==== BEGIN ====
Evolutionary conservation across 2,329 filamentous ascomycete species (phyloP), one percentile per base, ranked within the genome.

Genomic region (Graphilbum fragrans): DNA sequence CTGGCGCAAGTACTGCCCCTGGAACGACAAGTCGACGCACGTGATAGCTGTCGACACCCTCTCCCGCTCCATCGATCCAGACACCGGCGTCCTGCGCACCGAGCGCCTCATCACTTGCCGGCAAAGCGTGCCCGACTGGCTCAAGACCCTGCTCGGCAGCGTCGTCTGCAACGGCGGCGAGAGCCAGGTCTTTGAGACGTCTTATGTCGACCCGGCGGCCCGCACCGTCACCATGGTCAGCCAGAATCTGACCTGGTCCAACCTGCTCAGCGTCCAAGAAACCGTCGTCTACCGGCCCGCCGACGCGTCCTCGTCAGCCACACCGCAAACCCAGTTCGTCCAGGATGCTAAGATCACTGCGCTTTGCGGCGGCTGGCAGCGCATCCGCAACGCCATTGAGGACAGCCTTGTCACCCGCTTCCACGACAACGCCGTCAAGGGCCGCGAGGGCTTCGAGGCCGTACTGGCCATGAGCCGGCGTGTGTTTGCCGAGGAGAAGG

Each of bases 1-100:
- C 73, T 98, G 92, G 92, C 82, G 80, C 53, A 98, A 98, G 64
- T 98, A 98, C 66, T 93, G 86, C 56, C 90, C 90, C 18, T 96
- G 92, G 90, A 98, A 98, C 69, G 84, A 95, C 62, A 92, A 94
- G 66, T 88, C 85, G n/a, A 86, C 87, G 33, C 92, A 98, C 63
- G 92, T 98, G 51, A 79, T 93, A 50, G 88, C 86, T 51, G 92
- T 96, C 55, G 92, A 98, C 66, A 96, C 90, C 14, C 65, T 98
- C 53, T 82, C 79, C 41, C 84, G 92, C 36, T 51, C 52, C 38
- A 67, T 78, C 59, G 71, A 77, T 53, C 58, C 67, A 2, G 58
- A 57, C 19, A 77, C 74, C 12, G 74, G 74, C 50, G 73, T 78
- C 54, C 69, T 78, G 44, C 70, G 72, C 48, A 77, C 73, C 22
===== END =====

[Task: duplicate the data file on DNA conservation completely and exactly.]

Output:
Evolutionary conservation across 2,329 filamentous ascomycete species (phyloP), one percentile per base, ranked within the genome.

Genomic region (Graphilbum fragrans): DNA sequence CTGGCGCAAGTACTGCCCCTGGAACGACAAGTCGACGCACGTGATAGCTGTCGACACCCTCTCCCGCTCCATCGATCCAGACACCGGCGTCCTGCGCACCGAGCGCCTCATCACTTGCCGGCAAAGCGTGCCCGACTGGCTCAAGACCCTGCTCGGCAGCGTCGTCTGCAACGGCGGCGAGAGCCAGGTCTTTGAGACGTCTTATGTCGACCCGGCGGCCCGCACCGTCACCATGGTCAGCCAGAATCTGACCTGGTCCAACCTGCTCAGCGTCCAAGAAACCGTCGTCTACCGGCCCGCCGACGCGTCCTCGTCAGCCACACCGCAAACCCAGTTCGTCCAGGATGCTAAGATCACTGCGCTTTGCGGCGGCTGGCAGCGCATCCGCAACGCCATTGAGGACAGCCTTGTCACCCGCTTCCACGACAACGCCGTCAAGGGCCGCGAGGGCTTCGAGGCCGTACTGGCCATGAGCCGGCGTGTGTTTGCCGAGGAGAAGG

Each of bases 1-100:
- C 73, T 98, G 92, G 92, C 82, G 80, C 53, A 98, A 98, G 64
- T 98, A 98, C 66, T 93, G 86, C 56, C 90, C 90, C 18, T 96
- G 92, G 90, A 98, A 98, C 69, G 84, A 95, C 62, A 92, A 94
- G 66, T 88, C 85, G n/a, A 86, C 87, G 33, C 92, A 98, C 63
- G 92, T 98, G 51, A 79, T 93, A 50, G 88, C 86, T 51, G 92
- T 96, C 55, G 92, A 98, C 66, A 96, C 90, C 14, C 65, T 98
- C 53, T 82, C 79, C 41, C 84, G 92, C 36, T 51, C 52, C 38
- A 67, T 78, C 59, G 71, A 77, T 53, C 58, C 67, A 2, G 58
- A 57, C 19, A 77, C 74, C 12, G 74, G 74, C 50, G 73, T 78
- C 54, C 69, T 78, G 44, C 70, G 72, C 48, A 77, C 73, C 22